OF JUDGMENT: 04/09/2015
COUNTY CHANCERY COURT, FIRST JUDICIAL DISTRICT, J. DEWAYNE
THOMAS, TRIAL JUDGE
ATTORNEYS FOR APPELLANT: JEFFREY DALE RAWLINGS JON JERDONE
ATTORNEY FOR APPELLEE: MEL J. BREEDEN JR.
110 South Street LLC filed a complaint in the Hinds County
Chancery Court seeking damages against Atrium Gentleman's
Club Inc. (Atrium) after Atrium failed to make lease
payments. After a hearing on the matter, the chancellor
entered an order finding that Atrium owed 110 South Street
$9, 800 in back rent. The chancellor's order reflected
that the parties orally agreed that Atrium would rent the
property at a rate of $3, 500 per month and would take
possession of the property on April 1, 2014. The chancellor
found that no enforceable written lease agreement existed
between the parties since "no such document was ever
signed by both parties." The chancellor also held that
each party would be responsible for its own attorney fees.
Atrium filed a motion for reconsideration, which the
chancellor denied. 110 South Street now appeals the
chancellor's order and argues that the chancellor erred
by failing to award attorney fees and additional damages.
Atrium cross-appeals, asserting that the chancellor erred in:
(1) finding that the rental period commenced on April 1,
2014; (2) granting a lien on Atrium's personal property;
and (3) failing to order that 110 South Street return
Atrium's property. Finding no error, we affirm the
chancellor's order and judgment.
In March 2014, Ray Mallard, an agent for Atrium, contacted
110 South Street to inquire about securing a lease agreement
for the property. After negotiations, the parties agreed that
Atrium would pay $3, 500 per month to lease the property, and
Atrium would take possession of the property on April 1,
2014. However, the record reflects that Atrium never signed
or executed the proposed lease agreement. Both Atrium and
110 South Street testified that the parties agreed that
Atrium could occupy the property for forty-five days
rent-free while Atrium made some needed renovations to the
property. The parties also both testified that they agreed to
extend this rent-free period for an additional forty-five
days due to renovation delays, totaling ninety days in all.
On August 21, 2014, after Atrium failed to make lease
payments, 110 South Street filed a complaint for a temporary
restraining order (TRO), an injunction, and other relief
against Atrium, seeking damages, all sums due, injunctive
relief, and attorney fees based on the following: 110 South
Street's statutory landlord's lien; Atrium's
failure to pay past-due rent, expenses, and costs;
Atrium's failure to provide proof of insurance;
Atrium's failure to transfer utilities; and Atrium's
failure to execute a written lease agreement.
On August 27, 2014, the chancellor entered a TRO enjoining
and prohibiting Atrium from removing any property from the
premises and from entering and accessing the premises. The
hearing for the preliminary injunction was set for September
8, 2014. When Atrium failed to respond and attend the
hearing, the chancellor entered a permanent injunction on
October 3, 2014. On the same day, Atrium and 110 South Street
executed a forbearance agreement that allowed Atrium to
remain open briefly in exchange for Atrium's agreement
that it would have no defenses to the prior action filed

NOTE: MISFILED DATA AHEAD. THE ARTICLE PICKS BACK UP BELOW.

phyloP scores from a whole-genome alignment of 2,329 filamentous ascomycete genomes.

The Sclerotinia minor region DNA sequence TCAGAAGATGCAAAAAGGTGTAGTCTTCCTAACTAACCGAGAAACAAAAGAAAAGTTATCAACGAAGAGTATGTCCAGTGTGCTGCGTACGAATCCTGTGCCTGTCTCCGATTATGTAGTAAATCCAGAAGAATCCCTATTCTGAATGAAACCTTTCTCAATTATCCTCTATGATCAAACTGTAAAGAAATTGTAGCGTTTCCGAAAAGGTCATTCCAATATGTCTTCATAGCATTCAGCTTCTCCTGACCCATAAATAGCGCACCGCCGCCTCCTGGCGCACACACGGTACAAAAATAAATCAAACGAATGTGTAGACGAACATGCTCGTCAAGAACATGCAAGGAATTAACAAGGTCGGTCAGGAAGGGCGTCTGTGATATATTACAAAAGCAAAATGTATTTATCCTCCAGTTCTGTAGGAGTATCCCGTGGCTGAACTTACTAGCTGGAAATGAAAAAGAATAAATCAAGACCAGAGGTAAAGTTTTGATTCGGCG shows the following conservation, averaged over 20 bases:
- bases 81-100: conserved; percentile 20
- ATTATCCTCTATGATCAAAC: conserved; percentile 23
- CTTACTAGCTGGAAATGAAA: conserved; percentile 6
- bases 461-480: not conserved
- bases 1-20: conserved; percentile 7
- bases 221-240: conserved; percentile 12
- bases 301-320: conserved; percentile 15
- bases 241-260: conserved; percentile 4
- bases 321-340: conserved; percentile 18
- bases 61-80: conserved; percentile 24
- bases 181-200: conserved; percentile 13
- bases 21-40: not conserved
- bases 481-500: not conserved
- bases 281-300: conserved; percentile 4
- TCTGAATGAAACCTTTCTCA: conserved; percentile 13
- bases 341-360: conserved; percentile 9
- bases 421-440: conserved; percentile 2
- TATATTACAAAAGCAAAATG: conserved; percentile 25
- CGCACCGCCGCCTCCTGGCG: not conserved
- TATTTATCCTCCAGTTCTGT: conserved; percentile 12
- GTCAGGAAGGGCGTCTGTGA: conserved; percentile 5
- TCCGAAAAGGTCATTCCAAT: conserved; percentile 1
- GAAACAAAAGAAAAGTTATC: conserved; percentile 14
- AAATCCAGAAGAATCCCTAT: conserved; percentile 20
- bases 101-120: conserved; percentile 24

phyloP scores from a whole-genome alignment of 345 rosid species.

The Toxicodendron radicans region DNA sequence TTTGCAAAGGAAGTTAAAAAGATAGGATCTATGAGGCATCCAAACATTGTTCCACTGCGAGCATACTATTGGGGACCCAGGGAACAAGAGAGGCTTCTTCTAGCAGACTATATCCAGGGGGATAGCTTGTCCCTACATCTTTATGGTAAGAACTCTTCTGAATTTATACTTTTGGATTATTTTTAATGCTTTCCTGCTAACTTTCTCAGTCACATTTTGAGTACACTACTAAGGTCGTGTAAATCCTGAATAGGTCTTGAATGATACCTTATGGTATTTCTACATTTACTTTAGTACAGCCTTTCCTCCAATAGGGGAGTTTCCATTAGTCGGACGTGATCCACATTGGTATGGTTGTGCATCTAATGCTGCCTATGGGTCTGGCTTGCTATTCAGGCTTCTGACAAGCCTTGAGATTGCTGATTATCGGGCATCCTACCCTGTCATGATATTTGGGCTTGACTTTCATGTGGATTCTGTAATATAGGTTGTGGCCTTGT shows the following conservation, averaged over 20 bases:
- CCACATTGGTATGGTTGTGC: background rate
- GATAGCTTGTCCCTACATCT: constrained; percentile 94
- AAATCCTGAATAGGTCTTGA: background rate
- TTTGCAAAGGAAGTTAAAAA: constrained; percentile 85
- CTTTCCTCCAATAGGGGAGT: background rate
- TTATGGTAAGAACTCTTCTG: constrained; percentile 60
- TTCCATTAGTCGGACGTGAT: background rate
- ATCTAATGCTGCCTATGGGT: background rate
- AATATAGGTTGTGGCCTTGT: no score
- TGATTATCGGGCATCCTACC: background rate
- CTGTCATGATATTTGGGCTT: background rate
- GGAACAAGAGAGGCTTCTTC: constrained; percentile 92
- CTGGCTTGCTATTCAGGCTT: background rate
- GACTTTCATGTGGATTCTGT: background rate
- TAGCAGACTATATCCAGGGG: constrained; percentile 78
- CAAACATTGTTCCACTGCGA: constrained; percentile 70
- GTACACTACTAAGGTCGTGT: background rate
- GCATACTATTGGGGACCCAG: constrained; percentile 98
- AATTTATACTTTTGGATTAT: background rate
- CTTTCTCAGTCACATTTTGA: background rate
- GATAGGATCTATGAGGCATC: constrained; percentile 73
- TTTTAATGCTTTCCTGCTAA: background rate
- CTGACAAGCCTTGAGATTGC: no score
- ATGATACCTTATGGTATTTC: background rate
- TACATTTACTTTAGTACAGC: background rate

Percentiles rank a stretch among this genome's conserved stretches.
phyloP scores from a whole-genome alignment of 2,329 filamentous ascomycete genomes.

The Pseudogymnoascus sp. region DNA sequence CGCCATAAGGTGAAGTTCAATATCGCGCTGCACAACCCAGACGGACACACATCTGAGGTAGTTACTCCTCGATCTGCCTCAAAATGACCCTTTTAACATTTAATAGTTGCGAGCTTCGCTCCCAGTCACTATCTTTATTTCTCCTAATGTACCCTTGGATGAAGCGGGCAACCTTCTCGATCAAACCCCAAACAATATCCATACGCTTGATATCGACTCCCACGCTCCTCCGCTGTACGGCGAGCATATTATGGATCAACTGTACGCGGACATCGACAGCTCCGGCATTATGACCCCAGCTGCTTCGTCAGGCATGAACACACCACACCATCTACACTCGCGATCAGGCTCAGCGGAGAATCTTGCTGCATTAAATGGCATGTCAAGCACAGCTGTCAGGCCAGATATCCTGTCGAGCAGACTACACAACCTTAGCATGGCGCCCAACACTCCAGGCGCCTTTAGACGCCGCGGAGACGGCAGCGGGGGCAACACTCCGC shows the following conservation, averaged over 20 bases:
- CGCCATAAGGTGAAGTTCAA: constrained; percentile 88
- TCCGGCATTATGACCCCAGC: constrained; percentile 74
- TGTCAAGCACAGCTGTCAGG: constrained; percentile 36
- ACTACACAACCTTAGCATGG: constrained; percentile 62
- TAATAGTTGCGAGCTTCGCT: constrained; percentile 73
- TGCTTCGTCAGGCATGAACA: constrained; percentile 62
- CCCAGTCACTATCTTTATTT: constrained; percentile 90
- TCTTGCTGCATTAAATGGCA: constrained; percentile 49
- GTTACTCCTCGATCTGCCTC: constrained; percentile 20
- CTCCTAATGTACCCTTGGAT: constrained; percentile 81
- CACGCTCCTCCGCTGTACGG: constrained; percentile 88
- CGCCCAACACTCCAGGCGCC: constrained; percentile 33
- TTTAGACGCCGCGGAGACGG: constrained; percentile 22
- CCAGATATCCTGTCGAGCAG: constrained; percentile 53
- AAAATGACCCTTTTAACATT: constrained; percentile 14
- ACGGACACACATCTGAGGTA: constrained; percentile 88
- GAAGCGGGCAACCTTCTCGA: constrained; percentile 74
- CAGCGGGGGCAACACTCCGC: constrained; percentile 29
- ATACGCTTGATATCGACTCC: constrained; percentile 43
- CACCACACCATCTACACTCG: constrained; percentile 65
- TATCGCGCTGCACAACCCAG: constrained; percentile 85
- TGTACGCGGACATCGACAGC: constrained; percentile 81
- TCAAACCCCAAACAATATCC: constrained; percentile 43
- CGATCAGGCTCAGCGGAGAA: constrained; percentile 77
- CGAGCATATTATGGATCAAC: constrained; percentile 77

against it by 110 South Street.
On October 15, 2014, the chancellor entered an entry of
default against Atrium. Atrium filed its answer and motion to
set aside the entry of default and permanent injunction on
October 16, 2014. The chancellor entered an order on February
18, 2015, finding that the only remaining issues to be
determined were: (1) the amount, if any, due to 110 South
Street, (2) the items, if any, to which the landlord's
lien attached, and (3) the items, if any, to which Atrium was
The chancellor held an evidentiary hearing on these issues on
March 18, 2015. At the hearing, 110 South Street asserted
that Atrium owed it approximately $18, 000, which included
$3, 000 in attorney fees. 110 South Street based this amount
on unpaid rent and Atrium's failure to cover costs to
improve the building, which included contracted electrical
and roofing work, and installation of the sprinkler system.
110 South Street submitted that it also incurred expenses for
the electric bills and $3, 000 in losses for a metal-clad
fireproof door that was removed from the building. 110 South
Street also requested its security deposit for damages, and
all of its damages for rent for April, May, June, July,
August, and September, in addition to a lien on certain
However, at the hearing, 110 South Street testified that
although Atrium was scheduled to take possession of the
property on April 1, 2014, 110 South Street agreed to provide
a ninety-day rent-free period to Atrium due to renovations
being made to the property. 110 South Street agreed that it
was not entitled to receive rent from Atrium until June 15,
110 South Street also asserted that when it obtained
possession of the property through the injunctive action, the
contents in the premises consisted of furniture, kitchen
equipment, bar equipment, sound and light equipment, stages,
stripper poles, and televisions. The stages were permanently
mounted to the concrete floors. 110 South Street sought to
establish its lien against the personal property, primarily
against the kitchen equipment, explaining that none of the
personal property other than the kitchen equipment had any
real value to 110 South Street.
At the hearing, Atrium also acknowledged that the parties
agreed that Atrium could occupy the property starting on
April 1, 2014, but Atrium testified that the parties agreed
that Atrium would not pay rent for a forty-five-day period so
that it could make the renovations needed for its business.
At the end of the initial forty-five-day period, Atrium
stated that renovations were still ongoing; as a result,
Atrium testified that the parties agreed to extend the
rent-free period for an additional forty-five days. Atrium
testified that this rent-free period ended on June 15, 2014,
when the gentleman's club opened for business.
Atrium further testified that prior to opening for business,
110 South Street requested Specialty Electric to perform some
work on the building. Atrium claimed that it never received a
bill from 110 South Street for any work performed by